The story began when the landlord of their five-story building neglected basic repairs to the point of building deterioration: no heat, major security issues, and often no running water. This reached a peak in February, one of the coldest months on record in the city. On February 23rd, the landlord’s response to all of these problem was to send 30-day notices to the building’s residents. He said they had to be out by March 23rd. Four days later, the Courts ordered the residents out by March 9th, deeming the building a fire safety hazards because of its unreliable water supply.
From notice to final day, “the system” had given them just 14 days. With little to no money, and affordable housing scarcely available regardless of their means, residents were facing personal crisis. As Brown noted in his first column, “there has to be a better way.”
In the end, 75 tenants were dislocated. Some, but not all, have been able to find emergency housing — some in new “permanent” units, others staying with friends, many landing in homeless shelters. And in the end, more affordable housing in the city, has been eliminated, instead of being fixed and preserved. The current building inspection system is a complaint-based service provided by city inspectors. This means that tenants hold the burden of requesting proper maintenance, property owners can neglect buildings without regular code enforcement, and families are forced to relocate or live with egregious conditions affecting their health. In today’s economy, moving is not always a viable option.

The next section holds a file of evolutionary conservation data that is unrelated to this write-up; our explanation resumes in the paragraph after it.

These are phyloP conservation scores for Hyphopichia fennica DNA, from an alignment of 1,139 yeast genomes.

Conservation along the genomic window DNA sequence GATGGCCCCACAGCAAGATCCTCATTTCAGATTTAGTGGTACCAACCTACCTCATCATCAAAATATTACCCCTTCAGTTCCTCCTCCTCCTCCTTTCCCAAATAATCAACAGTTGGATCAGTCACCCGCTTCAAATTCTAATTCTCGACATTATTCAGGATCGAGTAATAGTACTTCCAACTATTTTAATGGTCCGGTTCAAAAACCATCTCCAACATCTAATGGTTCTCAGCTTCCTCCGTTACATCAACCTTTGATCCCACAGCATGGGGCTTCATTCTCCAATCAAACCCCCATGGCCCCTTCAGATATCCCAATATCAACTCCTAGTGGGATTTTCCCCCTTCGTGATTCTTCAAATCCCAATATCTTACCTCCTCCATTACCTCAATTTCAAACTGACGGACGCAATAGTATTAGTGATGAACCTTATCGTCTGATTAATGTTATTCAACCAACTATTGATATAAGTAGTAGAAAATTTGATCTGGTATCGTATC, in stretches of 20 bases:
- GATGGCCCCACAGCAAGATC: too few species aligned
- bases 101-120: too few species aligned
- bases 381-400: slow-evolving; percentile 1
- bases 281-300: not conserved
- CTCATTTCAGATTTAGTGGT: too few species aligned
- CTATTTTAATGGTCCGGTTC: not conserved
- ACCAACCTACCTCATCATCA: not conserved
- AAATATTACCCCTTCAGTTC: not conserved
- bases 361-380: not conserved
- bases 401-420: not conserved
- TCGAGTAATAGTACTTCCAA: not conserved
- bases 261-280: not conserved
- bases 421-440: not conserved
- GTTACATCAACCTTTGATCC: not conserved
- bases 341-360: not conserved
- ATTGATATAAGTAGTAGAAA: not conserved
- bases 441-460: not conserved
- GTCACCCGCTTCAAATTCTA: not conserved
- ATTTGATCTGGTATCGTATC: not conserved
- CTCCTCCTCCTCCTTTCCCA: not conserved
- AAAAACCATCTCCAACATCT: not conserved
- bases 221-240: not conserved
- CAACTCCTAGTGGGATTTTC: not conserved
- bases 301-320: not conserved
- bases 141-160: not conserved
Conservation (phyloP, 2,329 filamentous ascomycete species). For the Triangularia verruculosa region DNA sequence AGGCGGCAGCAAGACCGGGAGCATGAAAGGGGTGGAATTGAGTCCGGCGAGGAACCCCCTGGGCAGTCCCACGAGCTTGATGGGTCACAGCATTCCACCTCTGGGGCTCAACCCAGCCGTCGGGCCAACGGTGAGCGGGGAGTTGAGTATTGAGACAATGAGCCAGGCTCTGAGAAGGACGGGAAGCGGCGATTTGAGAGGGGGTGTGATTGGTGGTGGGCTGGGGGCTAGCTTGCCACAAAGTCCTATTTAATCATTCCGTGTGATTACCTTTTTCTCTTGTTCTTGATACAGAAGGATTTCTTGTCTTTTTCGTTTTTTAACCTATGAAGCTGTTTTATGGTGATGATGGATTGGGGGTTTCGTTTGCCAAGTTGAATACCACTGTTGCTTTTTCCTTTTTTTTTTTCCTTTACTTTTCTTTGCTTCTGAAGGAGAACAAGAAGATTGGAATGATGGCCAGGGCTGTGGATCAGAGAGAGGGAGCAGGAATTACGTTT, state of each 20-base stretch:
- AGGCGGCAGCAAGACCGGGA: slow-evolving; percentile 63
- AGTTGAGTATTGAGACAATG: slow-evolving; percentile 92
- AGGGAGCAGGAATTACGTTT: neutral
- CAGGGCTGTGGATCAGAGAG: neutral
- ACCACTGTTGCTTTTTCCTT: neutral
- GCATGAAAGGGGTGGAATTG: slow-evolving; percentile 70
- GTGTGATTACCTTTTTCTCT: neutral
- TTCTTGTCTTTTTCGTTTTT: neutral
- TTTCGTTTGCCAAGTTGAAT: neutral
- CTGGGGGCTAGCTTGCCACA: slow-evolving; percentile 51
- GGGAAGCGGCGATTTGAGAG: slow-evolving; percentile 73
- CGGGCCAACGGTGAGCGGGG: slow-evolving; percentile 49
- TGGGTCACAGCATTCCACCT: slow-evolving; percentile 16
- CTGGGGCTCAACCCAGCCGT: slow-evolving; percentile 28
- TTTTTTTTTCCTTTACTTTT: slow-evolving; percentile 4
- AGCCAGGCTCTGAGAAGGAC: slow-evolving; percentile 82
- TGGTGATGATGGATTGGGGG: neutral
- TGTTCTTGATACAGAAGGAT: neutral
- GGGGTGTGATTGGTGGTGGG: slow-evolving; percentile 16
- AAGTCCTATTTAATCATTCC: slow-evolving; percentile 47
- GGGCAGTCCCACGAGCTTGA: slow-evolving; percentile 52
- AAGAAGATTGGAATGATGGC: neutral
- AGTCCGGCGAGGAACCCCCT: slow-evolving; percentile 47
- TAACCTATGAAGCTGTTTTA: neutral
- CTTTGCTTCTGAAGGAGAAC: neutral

The Metropolitan Tenants Organization believes that there is a better way to prevent emergency building closures. It’s called proactive rental inspection (PRI) programs. In essence, it means preventing the dilapidation of rental properties through routine code enforcement. Perhaps the residents of 7270 S. Shore Drive would not have to evacuate with one week’s notice if the owner of the building would have been required to maintain the building and make small repairs before they became too large to fix and too dangerous for the tenants.
We believe that the City should initiate a proactive inspection program that could identify home-based health hazards and require property owners to make the necessary repairs. Sign this petition calling on your Alderman to support the Chicago Healthy Homes Inspection Program!
Mark Brown columns:
3/3/15 – Another emergency building closure puts tenants on the brink
3/6/15 – Building safety leaves city ‘kind of boxed in,’ so poor people kicked out